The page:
Anyway, we paid the few dollars for the guided tour and a student from the museum opened up the lighthouse and tried to answer our questions. The staircase was interesting in that it was free-standing and not attached to the brick walls at all.

Free-standing stairs inside lighthouse

Free-standing stairs inside lighthouse

We could get right up into the light assembly and clearly see the Fresnel lenses that are such a feature of lighthouses. The cunning Frenchman revolutionised lighthouses by figuring out how to produce a relatively light (no pun intended) lens to massively concentrate the light into a beam that could travel many miles out to sea.

The Umpqua River lighthouse has a “signature” that includes red as well as white flashes.

2 white, 1 red... Umpqua's "signature" for passing shipping to identify their position.

2 white, 1 red… Umpqua’s “signature” for passing shipping to identify their position.

One other feature of Umpqua River lighthouse was that it had an auto-changer so that should the bulb fail, a second back-up lamp could automatically be brought into service. In this photo it can clearly be seen to the right of the currently illuminated bulb. (Now that WAS a deliberate pun).

The business end - 1kW bulb with auto-changer

The business end – 1kW bulb with auto-changer

The descent down the iron staircase lent itself to some arty shots. However, I only managed this one…

The way back down the stairs

The way back down the stairs

After the lighthouse, we walked down to the beach and snagged a geocache on the way. Turning my back on the canoodling couple in an oh-so-English way I took a few shots of the old pilings left in the sand. I’m not sure of their original use – perhaps there used to be a fish processing plant her in days gone by.

Pilings left from some old structure

Pilings left from some old structure

As we ambled up the spit to the South of the river exit, there were some interesting geological forms in the large rocks that had been used as erosion barriers.

Holy rock Batman!

Holy rock Batman!

This was clearly a favourite walk for locals and tourists and there were a few hints that bonfires had taken place in the past. I was struck by the patterns at the detail level in the carbonised wood.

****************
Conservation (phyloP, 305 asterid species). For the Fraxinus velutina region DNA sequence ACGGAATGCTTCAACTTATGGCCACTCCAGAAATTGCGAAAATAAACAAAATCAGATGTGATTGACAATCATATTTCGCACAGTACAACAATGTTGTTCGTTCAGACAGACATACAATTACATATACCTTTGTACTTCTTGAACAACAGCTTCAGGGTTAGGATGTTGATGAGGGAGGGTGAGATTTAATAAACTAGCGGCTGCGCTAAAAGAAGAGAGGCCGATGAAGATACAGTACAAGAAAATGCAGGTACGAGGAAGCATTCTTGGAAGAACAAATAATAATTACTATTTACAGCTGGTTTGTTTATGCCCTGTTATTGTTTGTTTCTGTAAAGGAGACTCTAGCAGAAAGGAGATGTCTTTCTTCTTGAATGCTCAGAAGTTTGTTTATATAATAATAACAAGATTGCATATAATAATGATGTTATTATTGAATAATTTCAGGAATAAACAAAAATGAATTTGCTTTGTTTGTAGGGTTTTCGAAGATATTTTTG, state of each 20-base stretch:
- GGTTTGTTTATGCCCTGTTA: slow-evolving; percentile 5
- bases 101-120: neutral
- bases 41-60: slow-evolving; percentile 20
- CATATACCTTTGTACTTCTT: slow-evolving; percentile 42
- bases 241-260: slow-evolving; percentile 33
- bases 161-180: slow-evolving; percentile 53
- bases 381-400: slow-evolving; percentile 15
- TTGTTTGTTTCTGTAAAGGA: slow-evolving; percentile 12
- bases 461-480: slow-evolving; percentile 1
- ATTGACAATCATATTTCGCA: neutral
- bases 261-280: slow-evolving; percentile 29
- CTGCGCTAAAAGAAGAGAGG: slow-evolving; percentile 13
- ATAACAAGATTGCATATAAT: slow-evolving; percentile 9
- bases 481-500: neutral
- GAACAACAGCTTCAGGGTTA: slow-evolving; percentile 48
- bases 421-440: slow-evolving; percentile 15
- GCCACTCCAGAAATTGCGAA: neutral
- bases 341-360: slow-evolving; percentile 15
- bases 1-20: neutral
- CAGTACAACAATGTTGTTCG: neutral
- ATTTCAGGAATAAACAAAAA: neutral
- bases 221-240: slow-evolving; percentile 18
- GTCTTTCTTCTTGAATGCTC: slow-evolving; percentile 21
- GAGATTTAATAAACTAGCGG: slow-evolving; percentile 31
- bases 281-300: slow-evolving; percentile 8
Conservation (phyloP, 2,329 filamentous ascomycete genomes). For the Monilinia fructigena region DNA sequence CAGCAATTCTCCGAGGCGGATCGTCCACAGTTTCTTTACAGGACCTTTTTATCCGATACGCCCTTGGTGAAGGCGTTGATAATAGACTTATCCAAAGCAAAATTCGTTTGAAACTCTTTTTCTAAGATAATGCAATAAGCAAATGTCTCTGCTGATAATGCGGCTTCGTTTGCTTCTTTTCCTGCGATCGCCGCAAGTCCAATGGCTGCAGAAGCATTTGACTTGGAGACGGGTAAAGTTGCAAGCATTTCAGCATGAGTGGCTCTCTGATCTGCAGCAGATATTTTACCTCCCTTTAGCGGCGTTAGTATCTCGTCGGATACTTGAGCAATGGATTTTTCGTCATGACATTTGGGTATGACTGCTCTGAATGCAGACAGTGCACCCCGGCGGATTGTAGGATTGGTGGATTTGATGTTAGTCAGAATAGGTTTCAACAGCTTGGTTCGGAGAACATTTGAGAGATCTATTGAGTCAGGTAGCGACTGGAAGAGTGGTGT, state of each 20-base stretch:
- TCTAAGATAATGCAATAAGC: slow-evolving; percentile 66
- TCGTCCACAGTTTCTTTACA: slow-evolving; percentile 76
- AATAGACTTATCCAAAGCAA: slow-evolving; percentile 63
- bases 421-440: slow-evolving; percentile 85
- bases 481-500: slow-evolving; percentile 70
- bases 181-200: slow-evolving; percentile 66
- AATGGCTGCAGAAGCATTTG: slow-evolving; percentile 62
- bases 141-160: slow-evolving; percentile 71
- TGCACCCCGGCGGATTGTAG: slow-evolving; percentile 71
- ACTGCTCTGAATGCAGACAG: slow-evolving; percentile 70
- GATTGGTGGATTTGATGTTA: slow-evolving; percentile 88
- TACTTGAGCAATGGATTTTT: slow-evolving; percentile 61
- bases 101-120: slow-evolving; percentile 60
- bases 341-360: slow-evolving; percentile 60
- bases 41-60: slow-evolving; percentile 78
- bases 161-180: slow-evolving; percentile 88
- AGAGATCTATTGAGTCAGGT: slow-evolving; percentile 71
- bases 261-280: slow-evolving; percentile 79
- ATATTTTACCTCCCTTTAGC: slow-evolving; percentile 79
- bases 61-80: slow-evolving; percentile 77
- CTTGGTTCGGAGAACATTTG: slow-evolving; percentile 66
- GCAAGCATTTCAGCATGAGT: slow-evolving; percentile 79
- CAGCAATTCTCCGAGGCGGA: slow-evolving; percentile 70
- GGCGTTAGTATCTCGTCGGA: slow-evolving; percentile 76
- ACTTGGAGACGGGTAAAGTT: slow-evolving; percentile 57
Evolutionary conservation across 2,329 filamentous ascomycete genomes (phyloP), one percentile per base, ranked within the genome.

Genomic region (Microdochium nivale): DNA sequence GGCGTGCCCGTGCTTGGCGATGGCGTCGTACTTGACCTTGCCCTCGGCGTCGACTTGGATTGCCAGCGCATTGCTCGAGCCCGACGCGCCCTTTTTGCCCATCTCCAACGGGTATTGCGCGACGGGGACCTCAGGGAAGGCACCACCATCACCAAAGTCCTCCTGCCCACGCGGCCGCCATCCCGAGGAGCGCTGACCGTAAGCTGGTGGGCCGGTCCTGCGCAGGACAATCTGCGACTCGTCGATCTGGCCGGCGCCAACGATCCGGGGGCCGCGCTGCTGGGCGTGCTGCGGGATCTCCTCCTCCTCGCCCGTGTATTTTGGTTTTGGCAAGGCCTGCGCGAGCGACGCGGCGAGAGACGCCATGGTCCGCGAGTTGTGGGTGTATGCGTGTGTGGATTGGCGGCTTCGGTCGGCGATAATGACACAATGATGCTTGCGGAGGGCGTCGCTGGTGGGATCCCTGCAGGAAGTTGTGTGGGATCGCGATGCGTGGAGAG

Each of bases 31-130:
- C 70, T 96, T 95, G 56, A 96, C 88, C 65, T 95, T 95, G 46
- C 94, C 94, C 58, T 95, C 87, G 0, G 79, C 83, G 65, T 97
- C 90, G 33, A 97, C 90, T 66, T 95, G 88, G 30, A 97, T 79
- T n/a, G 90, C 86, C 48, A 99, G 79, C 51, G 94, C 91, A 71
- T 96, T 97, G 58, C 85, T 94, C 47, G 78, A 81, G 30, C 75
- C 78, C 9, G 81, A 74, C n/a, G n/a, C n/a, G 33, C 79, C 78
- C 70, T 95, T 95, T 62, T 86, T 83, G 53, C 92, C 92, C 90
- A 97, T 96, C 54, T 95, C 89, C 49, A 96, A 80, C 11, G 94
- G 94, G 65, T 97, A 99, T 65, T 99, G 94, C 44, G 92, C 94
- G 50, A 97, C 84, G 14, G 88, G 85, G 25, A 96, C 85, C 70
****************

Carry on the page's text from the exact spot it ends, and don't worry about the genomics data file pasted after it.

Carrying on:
A charred log on the beach

A charred log on the beach

There was a Coastguard tower though we were told at the museum that there was little need for it these days and only punishment shifts were ever posted there. It certainly looked highly automated at the casual glance.

Coastguard watchtower

Coastguard watchtower

At the end of the breakwater, a triangular area had been enclosed. Though still tidal, it was entirely sheltered and was now an oyster farm.

Oyster bed at Winchester Bay, Oregon

Oyster bed at Winchester Bay, Oregon

As we started to head back to the road we had a sea-level view up at the lighthouse nestled against the treeline. It looked solid and comfortable. Surely it looks even more so in a raging storm. The apparent quiet was short-lived though. Down here in the dunes was a huge campsite that was the exclusive domain of “boys with toys” and we had to watch out for 8 year old lads on motorbikes and ATVs on their way to erode the dunes with their pot-bellied dads in dune buggies.

Umpqua River lighthouse from the beach

Umpqua River lighthouse from the beach





Humans are a terrible species

29 08 2015

Back in 1969 a man set foot on the moon. 1969. I was 5 years old. It was almost 50 years ago!

In 1990 – a full 25 years ago – South Africa, racially fractured almost since its founding by European powers began its own path to reconciliation and healing.